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How Did Zimbabwe Cut Its HIV Rates in Half?

A new study found that campaigns to change sexual behavior had a huge effect in the African nation.


Zimbabwe has halved its HIV rates from 1997 to 2007 according to a study in British journal Plos. Reuters reported today on the findings:

British researchers said Zimbabwe's epidemic was one of the biggest in the world until the rate of people infected with HIV almost halved, from 29 percent of the population in 1997 to 16 percent in 2007.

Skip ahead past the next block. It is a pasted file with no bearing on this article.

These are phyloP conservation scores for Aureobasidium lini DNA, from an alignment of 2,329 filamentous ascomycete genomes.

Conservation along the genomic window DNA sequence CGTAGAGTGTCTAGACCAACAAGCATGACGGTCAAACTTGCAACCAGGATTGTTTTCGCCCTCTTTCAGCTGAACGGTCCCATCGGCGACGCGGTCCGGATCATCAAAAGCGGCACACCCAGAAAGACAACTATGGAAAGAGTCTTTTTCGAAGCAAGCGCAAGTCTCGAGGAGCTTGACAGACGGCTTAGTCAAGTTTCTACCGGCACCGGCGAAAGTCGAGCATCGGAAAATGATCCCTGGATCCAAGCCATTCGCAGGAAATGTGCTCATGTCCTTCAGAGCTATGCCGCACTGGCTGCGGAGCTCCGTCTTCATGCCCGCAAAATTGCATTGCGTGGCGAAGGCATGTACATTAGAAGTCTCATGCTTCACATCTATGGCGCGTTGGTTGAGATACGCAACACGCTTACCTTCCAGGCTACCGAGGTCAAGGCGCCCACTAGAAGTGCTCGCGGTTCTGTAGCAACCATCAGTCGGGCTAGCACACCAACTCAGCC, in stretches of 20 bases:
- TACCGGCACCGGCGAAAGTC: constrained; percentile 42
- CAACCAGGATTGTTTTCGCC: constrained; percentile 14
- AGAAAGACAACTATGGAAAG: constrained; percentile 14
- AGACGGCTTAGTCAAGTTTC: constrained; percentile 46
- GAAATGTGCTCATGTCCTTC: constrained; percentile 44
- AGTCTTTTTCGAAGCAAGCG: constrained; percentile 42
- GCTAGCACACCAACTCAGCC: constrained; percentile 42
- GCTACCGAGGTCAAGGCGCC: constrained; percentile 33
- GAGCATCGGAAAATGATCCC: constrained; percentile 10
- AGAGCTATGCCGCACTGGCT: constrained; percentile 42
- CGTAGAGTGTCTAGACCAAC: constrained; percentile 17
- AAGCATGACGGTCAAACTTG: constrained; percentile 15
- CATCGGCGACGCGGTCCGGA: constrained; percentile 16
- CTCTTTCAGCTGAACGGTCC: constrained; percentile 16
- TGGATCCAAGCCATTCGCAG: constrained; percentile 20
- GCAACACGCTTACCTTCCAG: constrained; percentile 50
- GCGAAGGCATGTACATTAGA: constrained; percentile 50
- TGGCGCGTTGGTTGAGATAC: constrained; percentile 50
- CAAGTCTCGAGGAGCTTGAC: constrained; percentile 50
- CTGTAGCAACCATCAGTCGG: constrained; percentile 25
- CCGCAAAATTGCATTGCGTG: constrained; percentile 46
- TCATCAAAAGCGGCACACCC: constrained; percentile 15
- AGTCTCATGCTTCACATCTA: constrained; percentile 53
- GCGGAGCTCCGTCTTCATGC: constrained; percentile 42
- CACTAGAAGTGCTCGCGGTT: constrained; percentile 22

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Their findings show that Zimbabweans have primarily been motivated to change their sexual behavior because of increased awareness about AIDS deaths which heightened their fears of catching the human immunodeficiency virus (HIV) that causes it.

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The United Nations Programme on HIV/AIDS says 1.2 million Zimbabweans are infected with HIV/AIDS but that the country has a National Behavior Strategy that is encouraging young people in Africa to have safer sex and fewer sexual partners. If it can work in Zimbabwe, one would believe behavior change could work everywhere.


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